How to save positions of toolbars?


Is there some way how to save toolbars positions? That’s because I do viewport resize - during the action toolbars positions changes. So I would like to restore the toolbars when finished.


No. Not in SU8. They went to a different toolbar manager in later versions so that wouldn’t be a problem.

You can try Preferences>Reset Workspace but it doesn’t always work.


No doesn’t. But never mind.


It’s been a long time so my memory of that disaster is foggy but look for a Reset Toolbars button.


Instead of saving positions of toolbars I could turn them off so they will not be affected when I resize the SU window. And them turn them back. The only thing I will need to do it to save the statuses of toolbars

#hide ⇒ Object

The hide method is used to hide the toolbar on the user interface.

#show ⇒ Object

The show method is used to display the toolbar in the user interface.

#visible? ⇒ Object

The visible? method is used to find out if a toolbar is currently visible.

UI.messagebox "Toolbar Showing"
UI.messagebox "Toolbar Hidden"
visible = toolbar.visible?

Yet I need to find out how to load or access the toolbars array


There is no such collection, so make your own:

# Custom Ruby toolbars:
customToolbarSet = {}
ObjectSpace.each_object(UI::Toolbar) {|o|
  customToolbarSet[o]= o.visible?
  o.hide if o.visible? 

# Native application toolbars:
nativeToolbarSet = {}
UI.toolbar_names.each {|name|
  nativeToolbarSet[name]= UI.toolbar_visible?(name)
  UI.set_toolbar_visible(name, false) if UI.toolbar_visible?(name)

# Later on iterate the sets and reset visibility:
customToolbarSet.each {|tb,was_visible| if was_visible }
nativeToolbarSet.each {|name,was_visible|
  UI.set_toolbar_visible(name, true) if was_visible

You may wish to reshow them in reverse order.


Thank you very much for this code! It help a lot. This adds a lot of space to SU when I hide the toolbars. Simple tool. I just edited the code like this

# Save toolbars:
ObjectSpace.each_object(UI::Toolbar) {|o| @customToolbarSet[o]= o.visible? }
UI.toolbar_names.each {|n| @nativeToolbarSet[n]= UI.toolbar_visible?(n) }

def self.hideToolbars
  ObjectSpace.each_object(UI::Toolbar) { |o| o.hide if o.visible? }
  UI.toolbar_names.each {|n| UI.set_toolbar_visible(n, false) if UI.toolbar_visible?(n) }
# Reset visibility of toolbars
def self.unhideToolbars  
  @customToolbarSet.each {|tb,was_visible| if was_visible }
  @nativeToolbarSet.each {|name,was_visible| UI.set_toolbar_visible(name, true) if was_visible }

Yet I think it would be good to create alias for the function unhideToolbars, as showToolbars. How do you create alias, not coping the code?

One more idea - is there some plugin to do this thing but save the statuses to file? In case of the closing of SU the toolbar list is in the file, so on the start it could reload. Also from menu Plugins it would be possible to show/hide all toolbars. It was just idea, that there already could be such plugin.



For some reason when I check the statuses, Selection toys are not present in the list of custom toolbars. Why? They are turned on.

ObjectSpace.each_object(UI::Toolbar) { |o| puts; puts o.visible?;   }
Construction Line Tool
Perpendicular Face Tools
LSS Toolbar
Round Corner
Edge Tools˛
Soap Bubble
QuadFace Tools
Pen Tools +
Solar North
Shadow Strings Fix
Dynamic Components


any that aren’t showing are possibly sub-classing UI::Toolbar

if the code isn’t scrambled you can see how those toolbars are constructed…

for example @thomthom may use TT::Toolbar in his tools…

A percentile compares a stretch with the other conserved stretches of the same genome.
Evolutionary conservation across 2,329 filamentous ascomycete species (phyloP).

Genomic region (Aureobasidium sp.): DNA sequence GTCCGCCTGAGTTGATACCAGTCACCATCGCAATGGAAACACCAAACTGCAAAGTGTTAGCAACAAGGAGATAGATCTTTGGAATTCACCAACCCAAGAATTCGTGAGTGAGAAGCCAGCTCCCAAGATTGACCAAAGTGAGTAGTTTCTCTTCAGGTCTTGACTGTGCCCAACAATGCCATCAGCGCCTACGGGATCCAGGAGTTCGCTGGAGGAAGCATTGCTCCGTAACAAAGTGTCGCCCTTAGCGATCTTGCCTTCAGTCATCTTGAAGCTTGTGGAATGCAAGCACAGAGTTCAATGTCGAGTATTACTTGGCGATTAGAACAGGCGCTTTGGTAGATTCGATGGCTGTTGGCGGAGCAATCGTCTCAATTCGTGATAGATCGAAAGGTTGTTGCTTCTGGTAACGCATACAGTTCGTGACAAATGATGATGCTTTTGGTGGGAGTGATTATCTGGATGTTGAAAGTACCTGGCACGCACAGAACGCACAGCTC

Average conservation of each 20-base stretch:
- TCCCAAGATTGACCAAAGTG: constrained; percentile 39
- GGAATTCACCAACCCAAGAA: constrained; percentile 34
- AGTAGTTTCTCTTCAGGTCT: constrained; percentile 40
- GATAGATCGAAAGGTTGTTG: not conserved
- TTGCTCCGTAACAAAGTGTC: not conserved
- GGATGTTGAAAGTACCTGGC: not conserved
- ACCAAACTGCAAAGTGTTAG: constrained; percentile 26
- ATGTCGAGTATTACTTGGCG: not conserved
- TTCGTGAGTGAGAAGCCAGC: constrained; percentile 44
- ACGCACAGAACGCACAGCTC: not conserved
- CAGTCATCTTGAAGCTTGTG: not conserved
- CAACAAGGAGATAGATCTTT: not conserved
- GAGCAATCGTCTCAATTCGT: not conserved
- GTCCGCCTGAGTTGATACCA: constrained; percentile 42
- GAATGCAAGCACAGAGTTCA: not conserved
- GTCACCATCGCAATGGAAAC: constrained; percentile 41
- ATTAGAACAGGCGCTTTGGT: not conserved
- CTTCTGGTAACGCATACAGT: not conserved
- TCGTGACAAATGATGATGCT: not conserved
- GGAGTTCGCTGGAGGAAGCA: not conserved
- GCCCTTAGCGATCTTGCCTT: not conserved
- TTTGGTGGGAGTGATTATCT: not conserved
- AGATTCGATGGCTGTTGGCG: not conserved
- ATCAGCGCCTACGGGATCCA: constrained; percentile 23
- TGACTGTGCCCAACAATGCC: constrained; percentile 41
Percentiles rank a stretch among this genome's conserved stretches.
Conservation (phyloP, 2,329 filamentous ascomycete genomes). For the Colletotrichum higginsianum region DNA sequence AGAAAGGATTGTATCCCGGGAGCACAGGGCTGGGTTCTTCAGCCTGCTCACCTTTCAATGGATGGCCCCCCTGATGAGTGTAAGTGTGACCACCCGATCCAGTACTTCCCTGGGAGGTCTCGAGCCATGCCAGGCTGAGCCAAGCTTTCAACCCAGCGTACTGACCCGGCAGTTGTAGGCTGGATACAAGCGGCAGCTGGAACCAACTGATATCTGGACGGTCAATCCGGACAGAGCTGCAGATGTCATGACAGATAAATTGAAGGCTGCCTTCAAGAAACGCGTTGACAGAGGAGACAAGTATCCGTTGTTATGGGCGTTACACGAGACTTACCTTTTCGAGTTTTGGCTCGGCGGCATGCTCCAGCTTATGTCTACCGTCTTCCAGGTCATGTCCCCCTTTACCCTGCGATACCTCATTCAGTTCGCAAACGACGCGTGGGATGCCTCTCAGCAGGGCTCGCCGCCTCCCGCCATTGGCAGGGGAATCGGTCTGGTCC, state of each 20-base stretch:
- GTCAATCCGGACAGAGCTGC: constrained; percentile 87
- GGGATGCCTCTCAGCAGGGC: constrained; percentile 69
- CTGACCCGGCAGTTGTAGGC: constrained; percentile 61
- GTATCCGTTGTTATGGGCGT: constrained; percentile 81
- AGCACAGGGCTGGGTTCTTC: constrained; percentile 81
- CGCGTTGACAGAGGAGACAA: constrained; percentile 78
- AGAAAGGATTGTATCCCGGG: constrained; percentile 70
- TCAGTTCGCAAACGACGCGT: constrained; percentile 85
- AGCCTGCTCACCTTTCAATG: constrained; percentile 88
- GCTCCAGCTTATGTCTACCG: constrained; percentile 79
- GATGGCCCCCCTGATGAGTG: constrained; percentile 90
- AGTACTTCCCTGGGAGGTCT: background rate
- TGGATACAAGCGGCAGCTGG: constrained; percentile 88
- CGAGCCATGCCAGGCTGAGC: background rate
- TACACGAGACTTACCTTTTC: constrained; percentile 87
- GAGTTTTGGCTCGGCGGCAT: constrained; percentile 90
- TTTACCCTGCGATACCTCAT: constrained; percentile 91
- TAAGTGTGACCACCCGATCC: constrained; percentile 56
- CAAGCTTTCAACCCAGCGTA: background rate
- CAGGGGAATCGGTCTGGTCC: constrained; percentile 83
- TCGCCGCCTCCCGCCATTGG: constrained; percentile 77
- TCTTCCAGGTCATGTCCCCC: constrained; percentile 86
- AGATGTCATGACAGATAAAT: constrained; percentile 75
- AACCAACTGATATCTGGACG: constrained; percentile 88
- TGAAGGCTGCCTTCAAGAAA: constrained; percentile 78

being ruby, there is of course a completely different way of extracting and cropping your images using a WebDialog that covers the main window while it runs…

when making toolbar icons in the past, I would create the square outline model, then

zoom_extents and zoom 1.045 to fill the viewport height

create a temp image

create a WebDialog using the tmp image height to set it’s height and width

use the tmp image as the html’s content entered in the window

then save the that as an image…

I never used jpeg as it will loose quality each step…



I have a personal extension to select, save, and load Toolbar “Sets”. I’ve never published it but can send you the code if interested.


Ok, please send. I can compare what is wrong with my code. When I tested it, all toolbars has been turned on whilst some natural parts of SU was not visible.


In TT plugins there is no TT::Toolbar;but TT is defined. Where should I look?


look in the code where it makes the menu and toolbar items, it may point to code in TT_Lib…

might be…






You repeatedly ask questions on how to do basic Ruby programming.
It would be better if you just downloaded any of the numerous free Ruby books and read them.

Go to the Books section of the Learning Resources thread. (If I were to be answering such basic questions, then I would have wasted my time creating the Learning Resources list! Please use it!)


@barracuda After taking a look, I’m not doing anything in my code that hasn’t already been shown in this thread so there’s little point in posting it.

Not sub-classing, but the Toolbars may be being created inside one of Thom’s namespaces and so it doesn’t appear at top-level in ObjectSpace. To get all the Toolbars, you would need to search for UI::Toolbar in all the namespaces returned by ObjectSpace recursively.


When I type to console:
UI.toolbar(“Selection Toys”)
But when I type
ObjectSpace.each_object(UI::Toolbar) {|o| @customToolbarSet[o]= o.visible? }
puts @customToolbarSet
So the “Selection Toys” are not on the list.
This is correct:
ObjectSpace.each_object(UI::Toolbar) {|o| @customToolbarSet[]= o.visible? }
So the problem found and solved. Now it should works safely, gonna test

One more problem found. Whilst hiding of the toolbars works fine, showing makes problems. I can Display the Selection Toys only.

Error: #NoMethodError: undefined method `show' for "Round Corner":String
/Plugins/shadows.rb:166:in `showToolbars'
/Plugins/shadows.rb:166:in `each'